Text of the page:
The verbal presentation

The verbal presentation is essential to focus the mind of the critic on those aspects of the design that formed part of the educational objectives of the project and that you yourself find most important.

 

Keep the presentation business-like and engage the critics.

 

Stand straight, look confident without appearing arrogant, and look people in the eye.

 

A complete presentation should have the following sequence:

 

1.      Introduction: Begin by telling your audience what you are going to tell them.

2.      Main Body of the presentation: Then tell them what you want to say.

3.      End: And end by telling them what you have told them.

 

Points to remember

Explain your design in a systematic and self-evident way. Develop a point by point sequence from the intention to the means employed in fulfilling those intentions and move from the overall to the detail, from context to core, from the whole to the parts, from the diagram to the real thing and then look back at the whole.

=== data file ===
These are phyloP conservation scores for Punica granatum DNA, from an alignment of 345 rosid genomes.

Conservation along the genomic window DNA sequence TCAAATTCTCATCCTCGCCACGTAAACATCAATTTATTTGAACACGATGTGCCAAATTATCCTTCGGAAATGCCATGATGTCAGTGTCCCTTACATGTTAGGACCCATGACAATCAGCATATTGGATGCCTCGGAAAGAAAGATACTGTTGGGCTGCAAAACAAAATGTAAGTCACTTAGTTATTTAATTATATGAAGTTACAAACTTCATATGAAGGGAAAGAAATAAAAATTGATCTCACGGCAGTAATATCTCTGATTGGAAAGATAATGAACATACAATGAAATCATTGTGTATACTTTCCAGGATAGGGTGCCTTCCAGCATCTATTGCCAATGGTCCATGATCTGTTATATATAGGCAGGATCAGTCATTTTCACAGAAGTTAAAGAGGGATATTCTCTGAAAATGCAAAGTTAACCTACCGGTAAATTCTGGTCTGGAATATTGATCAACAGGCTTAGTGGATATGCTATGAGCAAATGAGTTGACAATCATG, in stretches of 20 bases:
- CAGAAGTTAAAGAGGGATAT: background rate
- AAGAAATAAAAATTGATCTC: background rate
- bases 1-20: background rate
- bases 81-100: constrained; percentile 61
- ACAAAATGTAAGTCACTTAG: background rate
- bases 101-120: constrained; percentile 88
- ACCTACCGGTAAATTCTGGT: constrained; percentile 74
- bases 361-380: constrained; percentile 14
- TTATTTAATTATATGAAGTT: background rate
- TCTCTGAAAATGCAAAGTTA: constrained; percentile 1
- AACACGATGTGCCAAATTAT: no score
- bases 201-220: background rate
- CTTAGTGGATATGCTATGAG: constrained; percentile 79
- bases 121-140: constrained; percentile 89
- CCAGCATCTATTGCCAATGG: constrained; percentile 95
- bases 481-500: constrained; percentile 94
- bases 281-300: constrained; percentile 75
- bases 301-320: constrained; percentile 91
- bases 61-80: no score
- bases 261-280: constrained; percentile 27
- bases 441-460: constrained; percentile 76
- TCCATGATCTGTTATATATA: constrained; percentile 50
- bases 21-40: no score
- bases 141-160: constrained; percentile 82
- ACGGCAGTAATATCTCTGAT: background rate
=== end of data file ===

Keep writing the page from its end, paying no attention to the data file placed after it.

Tell them what your aims and objectives were: what the leading ideas were that guided your design thinking; explain how the main generators were considered.

Every design project should be:

         a statement about your attitude to architecture

         a statement about the particular institution for which you are required to provide a design. It is essential that you develop a full understanding about these institutions and develop a leading idea from that understanding.

         and a statement consciously developing the educational requirements of the design project. I.e. if a design project is focused on the integration of services, make sure that this is then your focus too.

 

Tell them how you set about fulfilling your aims and objectives: what were your design procedures, what was your system for resolving the various issues and contradictions.

 

Remember that everything you tell your critic must be visible in the drawing. Otherwise he or she will prick through your pretty words.

Show them how your intentions have been realised in the design and make sure that what you say is compatible with what is on the drawing.

A crit may be a day of judgement, but it is primarily an educational exercise. Therefore listen to the critic, challenge him to do his worst with your design and do not become defensive.

 

Appreciate good, hard-edged, honest criticism, it is what in the end will make you into a better designer.